Disgraced former Rep. Anthony Weiner is asking for "a second chance," and a new poll released late Tuesday night shows Weiner in second place among New York City Democratic voters in this September's primary.
The poll, conducted for WNBC-TV by the Poughkeepsie-based Marist College Institute for Public Opinion, shows City Council Speaker Christine Quinn leading Weiner, 26 percent to 15 percent. But Weiner, who resigned from Congress in 2011 after revelations that he had sent lewd texts, emails and photos to numerous women, leads the other, previously-declared candidates within the margin of error. Comptroller John Liu, embroiled in his own fundraising scandal, is at 12 percent, followed by Public Advocate Bill de Blasio and former Comptroller Bill Thompson, both at 11 percent.
Two percent of Democrats support former Councilman Sal Albanese, and 22 percent are undecided.
Overall, Big Apple Democrats are divided on Weiner's potential candidacy, first floated last week in a profile in the New York Times Magazine. Two-in-five Democrats want him to run for mayor, while slightly more, 46 percent, do not want him to run. Forty-six percent of Democrats say they would consider voting for him if he did run, and half would not. Weiner, who is sitting on around $4.3 million in campaign cash, told NY1 Monday that he's "thinking about" running for mayor.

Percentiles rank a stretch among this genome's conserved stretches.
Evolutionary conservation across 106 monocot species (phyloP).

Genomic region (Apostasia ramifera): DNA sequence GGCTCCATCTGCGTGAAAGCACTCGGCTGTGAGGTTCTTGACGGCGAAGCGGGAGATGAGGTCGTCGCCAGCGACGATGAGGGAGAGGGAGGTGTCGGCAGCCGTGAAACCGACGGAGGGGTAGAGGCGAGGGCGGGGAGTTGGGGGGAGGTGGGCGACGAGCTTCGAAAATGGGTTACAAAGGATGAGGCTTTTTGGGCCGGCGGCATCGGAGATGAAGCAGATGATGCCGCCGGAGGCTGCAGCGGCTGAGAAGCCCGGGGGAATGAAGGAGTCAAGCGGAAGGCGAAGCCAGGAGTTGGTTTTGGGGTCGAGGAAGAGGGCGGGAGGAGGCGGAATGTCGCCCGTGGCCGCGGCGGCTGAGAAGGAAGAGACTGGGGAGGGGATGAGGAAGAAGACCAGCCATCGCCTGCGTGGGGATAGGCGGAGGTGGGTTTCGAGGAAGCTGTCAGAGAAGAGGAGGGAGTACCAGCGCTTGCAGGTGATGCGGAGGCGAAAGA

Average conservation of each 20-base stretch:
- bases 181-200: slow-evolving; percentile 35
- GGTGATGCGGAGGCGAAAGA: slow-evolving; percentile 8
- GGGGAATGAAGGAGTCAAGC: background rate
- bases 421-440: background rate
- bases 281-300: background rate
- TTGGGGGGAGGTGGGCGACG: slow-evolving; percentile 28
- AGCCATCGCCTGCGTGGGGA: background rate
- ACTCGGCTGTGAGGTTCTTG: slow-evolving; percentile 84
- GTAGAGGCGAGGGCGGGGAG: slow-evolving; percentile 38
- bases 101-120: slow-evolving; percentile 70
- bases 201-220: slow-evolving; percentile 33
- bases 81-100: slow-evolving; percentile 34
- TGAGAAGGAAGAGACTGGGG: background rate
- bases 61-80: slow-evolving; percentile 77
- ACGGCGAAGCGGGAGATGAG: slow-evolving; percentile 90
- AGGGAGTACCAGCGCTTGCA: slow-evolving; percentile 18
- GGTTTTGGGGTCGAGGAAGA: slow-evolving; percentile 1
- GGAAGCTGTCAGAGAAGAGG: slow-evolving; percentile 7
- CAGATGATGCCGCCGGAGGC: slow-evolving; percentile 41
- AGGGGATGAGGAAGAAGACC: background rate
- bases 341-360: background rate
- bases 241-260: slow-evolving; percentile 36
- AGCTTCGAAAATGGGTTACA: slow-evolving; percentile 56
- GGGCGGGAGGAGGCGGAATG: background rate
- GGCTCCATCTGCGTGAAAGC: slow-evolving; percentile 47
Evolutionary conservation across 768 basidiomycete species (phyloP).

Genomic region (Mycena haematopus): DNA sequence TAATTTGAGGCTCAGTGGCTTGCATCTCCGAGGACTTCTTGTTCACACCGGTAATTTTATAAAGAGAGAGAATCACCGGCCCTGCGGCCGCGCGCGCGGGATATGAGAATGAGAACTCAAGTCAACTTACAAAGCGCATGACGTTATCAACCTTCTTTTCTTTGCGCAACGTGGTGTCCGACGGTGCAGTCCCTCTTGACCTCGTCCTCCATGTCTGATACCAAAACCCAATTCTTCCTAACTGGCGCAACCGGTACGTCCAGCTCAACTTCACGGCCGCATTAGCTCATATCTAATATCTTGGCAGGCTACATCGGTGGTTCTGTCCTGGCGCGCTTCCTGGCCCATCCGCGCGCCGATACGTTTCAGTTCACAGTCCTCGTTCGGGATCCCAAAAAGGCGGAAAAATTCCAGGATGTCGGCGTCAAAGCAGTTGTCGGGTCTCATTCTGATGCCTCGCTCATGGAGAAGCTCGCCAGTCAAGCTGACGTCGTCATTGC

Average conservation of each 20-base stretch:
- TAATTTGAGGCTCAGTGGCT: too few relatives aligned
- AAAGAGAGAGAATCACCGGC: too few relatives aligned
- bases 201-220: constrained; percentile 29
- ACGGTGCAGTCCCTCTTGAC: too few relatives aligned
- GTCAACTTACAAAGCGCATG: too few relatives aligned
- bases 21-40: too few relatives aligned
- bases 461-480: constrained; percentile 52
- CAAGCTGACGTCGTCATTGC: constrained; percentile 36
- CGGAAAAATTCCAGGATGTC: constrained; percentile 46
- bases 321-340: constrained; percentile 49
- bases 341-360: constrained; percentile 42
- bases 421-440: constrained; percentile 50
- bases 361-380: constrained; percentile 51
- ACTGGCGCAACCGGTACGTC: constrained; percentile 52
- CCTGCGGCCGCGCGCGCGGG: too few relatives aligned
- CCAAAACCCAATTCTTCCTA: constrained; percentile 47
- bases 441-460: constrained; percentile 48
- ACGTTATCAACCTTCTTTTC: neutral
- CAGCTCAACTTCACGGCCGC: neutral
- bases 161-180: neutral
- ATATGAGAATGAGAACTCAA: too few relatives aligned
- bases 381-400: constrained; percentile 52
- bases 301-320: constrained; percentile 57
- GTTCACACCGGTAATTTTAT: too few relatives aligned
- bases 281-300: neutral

Perhaps surprisingly, Weiner has a positive favorability rating among Democrats, the poll shows: 45 percent view him favorably, and 41 percent view him unfavorably. There is no significant difference between his favorability rating among men (45 percent) and women (44 percent), and fewer women actually view him unfavorably (38 percent) than men (44 percent).
Weiner's poll numbers are splashy, but just as significant is the drop in support for Quinn. In a matchup excluding Weiner, Quinn doubles up de Blasio, 30 percent to 15 percent. Thompson is at 14 percent, and Liu earns 11 percent.
Two months ago, Marist found Quinn at 37 percent in the primary, closer to the magical 40-percent mark needed to avoid a runoff. Given Quinn's slide -- which was also recorded by a Quinnipiac University poll released last week -- a Weiner run would make it "even more difficult for any of the Democratic contenders ... to avoid a runoff," said Marist College Institute for Public Opinion director Lee Miringoff.
The WNBC-Marist poll was conducted April 11-15 (beginning the day after the New York Times published the Weiner story on the web). The poll surveyed 556 registered Democratic voters, for a margin of error of plus-or-minus 4.2 percentage points.
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